Animals preferred different embryo features indicated by their idiosyncratic pecking locations for the two stimulus classes (Fig. 6).
Since individual pecks often came from the same trial, we validated our analysis only using single pecks from a particular trial to rule out that our results were influenced by possible dependencies of pecks within a trial. To this end, we only chose one random peck event from each trial as a valid event from which we randomly drew 250 training and 250 test pecks for classification. Results were virtually indistinguishable from our previous approach using all pecking events indicating that this approach was valid and not influenced by peck dependencies within the trial (P578: 81.28%, P579: 51.88%, P580: 80.92%, P582: 69.96%, P583: 63.84%, P592: 76.48%, P593: 67.12%, P599: 79.68%, see supplementary Fig. 12). For that reason, all following analyses were computed including all pecks from all trials to increase the number of available data points.
In a secondary analysis, we were also interested whether the first peck was already sufficient for stimulus classification as has been demonstrated by Cook et al. (2005) in a spatial choice task. Interestingly, using only the first peck for classification resulted in overall worse classification accuracy compared to the following pecks (see Fig. 7). For almost all pigeons, classification accuracy increased with consecutive pecks on the sample stimulus indicating that features of interest were not immediately pecked on after stimulus onset.
For transfer-stimuli trials (Fig. 5), we found identical results compared to known-stimuli trials (P578: 82.09%, P579 = 53.48%, P580: 83.68%, P582: 65.52%, P583: 64.96%, P592: 76.12%, P593: 63.16%, P599: 76.20%, all ps < 0.001). There was no difference in classification accuracy from known-stimuli trials in CC accuracy for any pigeon.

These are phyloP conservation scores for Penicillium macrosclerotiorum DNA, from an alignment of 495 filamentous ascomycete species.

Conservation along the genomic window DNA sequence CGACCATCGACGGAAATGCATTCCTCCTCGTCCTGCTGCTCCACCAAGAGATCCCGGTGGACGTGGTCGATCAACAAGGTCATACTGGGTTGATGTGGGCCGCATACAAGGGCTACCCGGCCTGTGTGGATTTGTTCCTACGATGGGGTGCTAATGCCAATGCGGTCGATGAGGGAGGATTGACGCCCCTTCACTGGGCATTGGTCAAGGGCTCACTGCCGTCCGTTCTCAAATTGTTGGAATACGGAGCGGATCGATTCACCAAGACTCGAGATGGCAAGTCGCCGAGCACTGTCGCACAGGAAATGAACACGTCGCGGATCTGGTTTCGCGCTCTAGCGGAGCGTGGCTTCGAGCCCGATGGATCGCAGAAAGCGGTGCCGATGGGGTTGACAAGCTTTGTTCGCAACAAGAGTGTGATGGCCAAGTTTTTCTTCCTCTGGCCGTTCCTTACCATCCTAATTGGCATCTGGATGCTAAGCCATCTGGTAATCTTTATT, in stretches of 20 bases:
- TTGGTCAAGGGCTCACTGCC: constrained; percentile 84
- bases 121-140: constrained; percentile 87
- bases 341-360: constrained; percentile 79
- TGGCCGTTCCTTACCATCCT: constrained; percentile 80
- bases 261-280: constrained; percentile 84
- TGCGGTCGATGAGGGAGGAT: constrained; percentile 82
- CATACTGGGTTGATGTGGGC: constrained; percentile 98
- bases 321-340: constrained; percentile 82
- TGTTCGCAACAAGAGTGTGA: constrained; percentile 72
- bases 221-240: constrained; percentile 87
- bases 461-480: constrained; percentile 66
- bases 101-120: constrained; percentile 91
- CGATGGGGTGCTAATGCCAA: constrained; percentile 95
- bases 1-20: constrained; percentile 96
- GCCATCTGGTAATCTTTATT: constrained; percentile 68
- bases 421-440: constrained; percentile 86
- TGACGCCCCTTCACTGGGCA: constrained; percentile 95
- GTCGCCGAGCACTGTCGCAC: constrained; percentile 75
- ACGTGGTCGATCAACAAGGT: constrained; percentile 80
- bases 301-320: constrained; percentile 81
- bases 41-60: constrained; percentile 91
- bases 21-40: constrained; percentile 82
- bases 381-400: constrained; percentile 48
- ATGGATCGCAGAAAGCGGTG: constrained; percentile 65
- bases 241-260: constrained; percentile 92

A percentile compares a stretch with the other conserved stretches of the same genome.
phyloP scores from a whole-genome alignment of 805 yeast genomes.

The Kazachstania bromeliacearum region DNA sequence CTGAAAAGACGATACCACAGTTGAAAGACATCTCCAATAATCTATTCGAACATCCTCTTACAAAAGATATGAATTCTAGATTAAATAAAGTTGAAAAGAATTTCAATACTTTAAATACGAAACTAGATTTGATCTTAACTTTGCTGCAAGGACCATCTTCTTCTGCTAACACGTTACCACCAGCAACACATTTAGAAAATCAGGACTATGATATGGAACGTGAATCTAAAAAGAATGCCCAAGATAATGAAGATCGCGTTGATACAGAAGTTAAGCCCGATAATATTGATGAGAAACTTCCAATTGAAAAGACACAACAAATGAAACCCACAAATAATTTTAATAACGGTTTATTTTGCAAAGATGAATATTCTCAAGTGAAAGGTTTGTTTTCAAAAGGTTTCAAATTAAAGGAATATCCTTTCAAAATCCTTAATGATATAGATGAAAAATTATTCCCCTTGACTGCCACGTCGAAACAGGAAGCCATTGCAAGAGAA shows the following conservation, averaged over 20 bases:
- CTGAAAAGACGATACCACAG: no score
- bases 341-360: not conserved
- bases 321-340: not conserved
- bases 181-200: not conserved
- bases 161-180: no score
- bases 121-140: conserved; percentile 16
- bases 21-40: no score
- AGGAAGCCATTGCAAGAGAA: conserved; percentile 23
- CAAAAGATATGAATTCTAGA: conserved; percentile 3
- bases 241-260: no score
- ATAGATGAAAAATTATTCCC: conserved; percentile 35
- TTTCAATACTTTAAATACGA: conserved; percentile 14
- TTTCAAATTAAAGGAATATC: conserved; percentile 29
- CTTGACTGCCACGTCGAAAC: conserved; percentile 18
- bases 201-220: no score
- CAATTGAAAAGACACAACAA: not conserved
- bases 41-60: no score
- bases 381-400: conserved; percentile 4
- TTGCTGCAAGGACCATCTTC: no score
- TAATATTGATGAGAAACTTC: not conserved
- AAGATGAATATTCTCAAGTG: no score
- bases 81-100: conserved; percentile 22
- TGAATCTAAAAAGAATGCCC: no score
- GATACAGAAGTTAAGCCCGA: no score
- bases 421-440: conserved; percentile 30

For all eight animals, there were sufficient errors allowing for a correct–error or CE classification in known-stimuli trials in which the classifier was trained with correct trials and tested on error trials. Here, two pigeons demonstrated similar pecking patterns in correct and error trials as the classifier yielded above chance results in a CE classification (P582: 62.36%, P599: 61.16%, all ps < 0.001, Fig. 8A, for the classification accuracy based on shuffled input data see supplementary Fig. 13). Pecking in error trials was more dispersed compared to correct trials resulting in a reduced accuracy for CE compared to CC classification for both pigeons (all ps < 0.001). This finding was, however, not exclusive for animals that pecked on similar locations during correct and error trials. Seven out of eight pigeons demonstrated significant differences when comparing the cumulative distributions of pecking (pooled across class X and Y) across the stimulus squares between correct and error trials (578: D = 0.12, p = 0.003, 579: D = 0.19, p < 0.001, 580: D = 0.47, p < 0.001, 582: D = 0.35, p < 0.001, 583: D = 0.35, p < 0.001, 592: D = 0.19, p < 0.001, 599: D = 0.49, p < 0.001, see supplementary Fig. 14). Results for class X and Y individually can be found in supplementary Table 2.